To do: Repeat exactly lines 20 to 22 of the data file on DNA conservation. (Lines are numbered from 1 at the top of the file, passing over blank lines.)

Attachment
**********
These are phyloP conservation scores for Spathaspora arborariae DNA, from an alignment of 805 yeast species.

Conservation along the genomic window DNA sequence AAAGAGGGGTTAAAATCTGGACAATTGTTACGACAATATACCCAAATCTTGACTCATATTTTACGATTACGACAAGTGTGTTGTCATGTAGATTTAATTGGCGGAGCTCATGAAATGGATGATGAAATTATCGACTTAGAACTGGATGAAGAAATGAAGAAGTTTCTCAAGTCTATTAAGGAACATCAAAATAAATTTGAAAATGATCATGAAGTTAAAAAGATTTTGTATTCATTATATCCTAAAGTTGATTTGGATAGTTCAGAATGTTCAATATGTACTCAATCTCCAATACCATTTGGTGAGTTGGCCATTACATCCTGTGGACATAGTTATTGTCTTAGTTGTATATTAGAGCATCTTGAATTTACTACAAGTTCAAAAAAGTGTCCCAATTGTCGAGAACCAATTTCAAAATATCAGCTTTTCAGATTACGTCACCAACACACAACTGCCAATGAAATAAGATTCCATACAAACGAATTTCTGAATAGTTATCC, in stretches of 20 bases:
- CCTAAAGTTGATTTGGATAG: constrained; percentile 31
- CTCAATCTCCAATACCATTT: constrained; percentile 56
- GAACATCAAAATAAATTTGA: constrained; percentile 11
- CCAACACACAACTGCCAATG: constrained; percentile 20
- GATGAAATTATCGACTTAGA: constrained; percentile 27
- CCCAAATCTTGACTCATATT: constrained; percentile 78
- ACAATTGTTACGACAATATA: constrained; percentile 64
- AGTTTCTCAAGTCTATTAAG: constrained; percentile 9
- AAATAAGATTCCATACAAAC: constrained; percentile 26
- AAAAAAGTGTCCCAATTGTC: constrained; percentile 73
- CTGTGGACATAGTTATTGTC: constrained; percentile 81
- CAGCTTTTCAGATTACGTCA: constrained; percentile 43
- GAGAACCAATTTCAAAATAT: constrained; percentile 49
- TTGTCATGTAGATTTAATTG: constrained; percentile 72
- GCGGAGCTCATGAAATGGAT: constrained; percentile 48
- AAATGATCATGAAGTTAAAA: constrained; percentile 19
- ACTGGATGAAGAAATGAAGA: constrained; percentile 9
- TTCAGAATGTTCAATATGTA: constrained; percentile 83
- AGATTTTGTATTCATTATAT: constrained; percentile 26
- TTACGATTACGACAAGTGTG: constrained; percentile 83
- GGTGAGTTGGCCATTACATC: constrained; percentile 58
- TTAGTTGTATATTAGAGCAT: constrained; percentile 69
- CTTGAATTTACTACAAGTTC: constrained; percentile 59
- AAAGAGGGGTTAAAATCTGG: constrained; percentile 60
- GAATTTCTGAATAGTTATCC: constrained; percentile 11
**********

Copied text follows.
- TTCAGAATGTTCAATATGTA: constrained; percentile 83
- AGATTTTGTATTCATTATAT: constrained; percentile 26
- TTACGATTACGACAAGTGTG: constrained; percentile 83